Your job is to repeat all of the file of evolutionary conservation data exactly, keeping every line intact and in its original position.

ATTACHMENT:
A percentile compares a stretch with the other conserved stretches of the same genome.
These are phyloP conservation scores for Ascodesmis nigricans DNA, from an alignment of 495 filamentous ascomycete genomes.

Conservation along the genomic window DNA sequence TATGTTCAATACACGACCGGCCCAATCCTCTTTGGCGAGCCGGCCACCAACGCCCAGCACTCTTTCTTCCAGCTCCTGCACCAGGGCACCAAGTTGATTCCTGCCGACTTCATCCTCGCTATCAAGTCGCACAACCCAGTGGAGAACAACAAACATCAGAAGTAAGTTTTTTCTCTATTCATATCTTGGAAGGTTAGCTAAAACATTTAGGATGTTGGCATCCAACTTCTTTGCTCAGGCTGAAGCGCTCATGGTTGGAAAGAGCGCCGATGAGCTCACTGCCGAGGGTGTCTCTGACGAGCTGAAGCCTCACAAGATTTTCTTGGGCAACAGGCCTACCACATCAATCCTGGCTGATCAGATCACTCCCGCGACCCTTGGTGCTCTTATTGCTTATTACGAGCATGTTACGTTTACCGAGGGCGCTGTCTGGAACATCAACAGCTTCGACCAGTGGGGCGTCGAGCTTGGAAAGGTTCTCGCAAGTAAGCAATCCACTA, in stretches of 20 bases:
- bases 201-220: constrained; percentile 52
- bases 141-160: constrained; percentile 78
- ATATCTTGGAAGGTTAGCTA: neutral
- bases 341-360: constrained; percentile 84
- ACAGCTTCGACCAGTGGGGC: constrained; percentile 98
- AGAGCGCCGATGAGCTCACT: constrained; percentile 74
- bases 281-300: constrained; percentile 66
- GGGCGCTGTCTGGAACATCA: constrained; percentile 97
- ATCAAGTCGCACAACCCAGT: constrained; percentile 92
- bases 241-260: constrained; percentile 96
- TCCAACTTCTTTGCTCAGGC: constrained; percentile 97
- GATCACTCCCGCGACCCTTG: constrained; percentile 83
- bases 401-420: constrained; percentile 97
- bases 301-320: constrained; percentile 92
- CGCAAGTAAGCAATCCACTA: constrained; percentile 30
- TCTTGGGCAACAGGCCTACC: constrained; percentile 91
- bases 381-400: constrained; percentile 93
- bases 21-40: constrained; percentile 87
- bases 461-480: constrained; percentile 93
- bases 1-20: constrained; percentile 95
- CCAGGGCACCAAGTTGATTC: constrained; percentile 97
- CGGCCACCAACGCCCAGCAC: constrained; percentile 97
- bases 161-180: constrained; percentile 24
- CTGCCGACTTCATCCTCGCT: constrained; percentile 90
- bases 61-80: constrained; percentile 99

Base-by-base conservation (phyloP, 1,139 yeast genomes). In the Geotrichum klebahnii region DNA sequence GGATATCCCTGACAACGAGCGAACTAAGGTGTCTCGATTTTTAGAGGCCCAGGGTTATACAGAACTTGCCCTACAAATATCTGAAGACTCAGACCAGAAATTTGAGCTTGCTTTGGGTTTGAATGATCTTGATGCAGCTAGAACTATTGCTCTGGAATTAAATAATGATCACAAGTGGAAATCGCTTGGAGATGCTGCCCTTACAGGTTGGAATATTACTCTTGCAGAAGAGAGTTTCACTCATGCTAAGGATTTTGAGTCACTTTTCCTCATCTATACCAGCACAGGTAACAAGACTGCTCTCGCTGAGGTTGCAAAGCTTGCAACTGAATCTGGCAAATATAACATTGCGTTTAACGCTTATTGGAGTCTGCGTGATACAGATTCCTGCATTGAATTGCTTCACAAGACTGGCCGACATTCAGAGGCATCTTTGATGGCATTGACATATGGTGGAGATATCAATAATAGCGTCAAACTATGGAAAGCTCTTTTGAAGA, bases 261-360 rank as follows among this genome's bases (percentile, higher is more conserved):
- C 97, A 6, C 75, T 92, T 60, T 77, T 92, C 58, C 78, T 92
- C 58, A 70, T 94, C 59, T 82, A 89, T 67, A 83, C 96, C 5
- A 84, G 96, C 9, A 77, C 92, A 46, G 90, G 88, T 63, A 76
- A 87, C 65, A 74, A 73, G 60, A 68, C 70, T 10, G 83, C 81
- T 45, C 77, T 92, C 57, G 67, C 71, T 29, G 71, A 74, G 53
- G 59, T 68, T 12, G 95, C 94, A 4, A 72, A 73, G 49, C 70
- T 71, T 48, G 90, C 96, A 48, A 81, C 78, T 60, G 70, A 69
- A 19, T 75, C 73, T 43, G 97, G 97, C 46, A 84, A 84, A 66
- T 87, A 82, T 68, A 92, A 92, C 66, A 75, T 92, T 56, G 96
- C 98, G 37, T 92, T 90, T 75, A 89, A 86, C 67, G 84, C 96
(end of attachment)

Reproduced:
A percentile compares a stretch with the other conserved stretches of the same genome.
These are phyloP conservation scores for Ascodesmis nigricans DNA, from an alignment of 495 filamentous ascomycete genomes.

Conservation along the genomic window DNA sequence TATGTTCAATACACGACCGGCCCAATCCTCTTTGGCGAGCCGGCCACCAACGCCCAGCACTCTTTCTTCCAGCTCCTGCACCAGGGCACCAAGTTGATTCCTGCCGACTTCATCCTCGCTATCAAGTCGCACAACCCAGTGGAGAACAACAAACATCAGAAGTAAGTTTTTTCTCTATTCATATCTTGGAAGGTTAGCTAAAACATTTAGGATGTTGGCATCCAACTTCTTTGCTCAGGCTGAAGCGCTCATGGTTGGAAAGAGCGCCGATGAGCTCACTGCCGAGGGTGTCTCTGACGAGCTGAAGCCTCACAAGATTTTCTTGGGCAACAGGCCTACCACATCAATCCTGGCTGATCAGATCACTCCCGCGACCCTTGGTGCTCTTATTGCTTATTACGAGCATGTTACGTTTACCGAGGGCGCTGTCTGGAACATCAACAGCTTCGACCAGTGGGGCGTCGAGCTTGGAAAGGTTCTCGCAAGTAAGCAATCCACTA, in stretches of 20 bases:
- bases 201-220: constrained; percentile 52
- bases 141-160: constrained; percentile 78
- ATATCTTGGAAGGTTAGCTA: neutral
- bases 341-360: constrained; percentile 84
- ACAGCTTCGACCAGTGGGGC: constrained; percentile 98
- AGAGCGCCGATGAGCTCACT: constrained; percentile 74
- bases 281-300: constrained; percentile 66
- GGGCGCTGTCTGGAACATCA: constrained; percentile 97
- ATCAAGTCGCACAACCCAGT: constrained; percentile 92
- bases 241-260: constrained; percentile 96
- TCCAACTTCTTTGCTCAGGC: constrained; percentile 97
- GATCACTCCCGCGACCCTTG: constrained; percentile 83
- bases 401-420: constrained; percentile 97
- bases 301-320: constrained; percentile 92
- CGCAAGTAAGCAATCCACTA: constrained; percentile 30
- TCTTGGGCAACAGGCCTACC: constrained; percentile 91
- bases 381-400: constrained; percentile 93
- bases 21-40: constrained; percentile 87
- bases 461-480: constrained; percentile 93
- bases 1-20: constrained; percentile 95
- CCAGGGCACCAAGTTGATTC: constrained; percentile 97
- CGGCCACCAACGCCCAGCAC: constrained; percentile 97
- bases 161-180: constrained; percentile 24
- CTGCCGACTTCATCCTCGCT: constrained; percentile 90
- bases 61-80: constrained; percentile 99

Base-by-base conservation (phyloP, 1,139 yeast genomes). In the Geotrichum klebahnii region DNA sequence GGATATCCCTGACAACGAGCGAACTAAGGTGTCTCGATTTTTAGAGGCCCAGGGTTATACAGAACTTGCCCTACAAATATCTGAAGACTCAGACCAGAAATTTGAGCTTGCTTTGGGTTTGAATGATCTTGATGCAGCTAGAACTATTGCTCTGGAATTAAATAATGATCACAAGTGGAAATCGCTTGGAGATGCTGCCCTTACAGGTTGGAATATTACTCTTGCAGAAGAGAGTTTCACTCATGCTAAGGATTTTGAGTCACTTTTCCTCATCTATACCAGCACAGGTAACAAGACTGCTCTCGCTGAGGTTGCAAAGCTTGCAACTGAATCTGGCAAATATAACATTGCGTTTAACGCTTATTGGAGTCTGCGTGATACAGATTCCTGCATTGAATTGCTTCACAAGACTGGCCGACATTCAGAGGCATCTTTGATGGCATTGACATATGGTGGAGATATCAATAATAGCGTCAAACTATGGAAAGCTCTTTTGAAGA, bases 261-360 rank as follows among this genome's bases (percentile, higher is more conserved):
- C 97, A 6, C 75, T 92, T 60, T 77, T 92, C 58, C 78, T 92
- C 58, A 70, T 94, C 59, T 82, A 89, T 67, A 83, C 96, C 5
- A 84, G 96, C 9, A 77, C 92, A 46, G 90, G 88, T 63, A 76
- A 87, C 65, A 74, A 73, G 60, A 68, C 70, T 10, G 83, C 81
- T 45, C 77, T 92, C 57, G 67, C 71, T 29, G 71, A 74, G 53
- G 59, T 68, T 12, G 95, C 94, A 4, A 72, A 73, G 49, C 70
- T 71, T 48, G 90, C 96, A 48, A 81, C 78, T 60, G 70, A 69
- A 19, T 75, C 73, T 43, G 97, G 97, C 46, A 84, A 84, A 66
- T 87, A 82, T 68, A 92, A 92, C 66, A 75, T 92, T 56, G 96
- C 98, G 37, T 92, T 90, T 75, A 89, A 86, C 67, G 84, C 96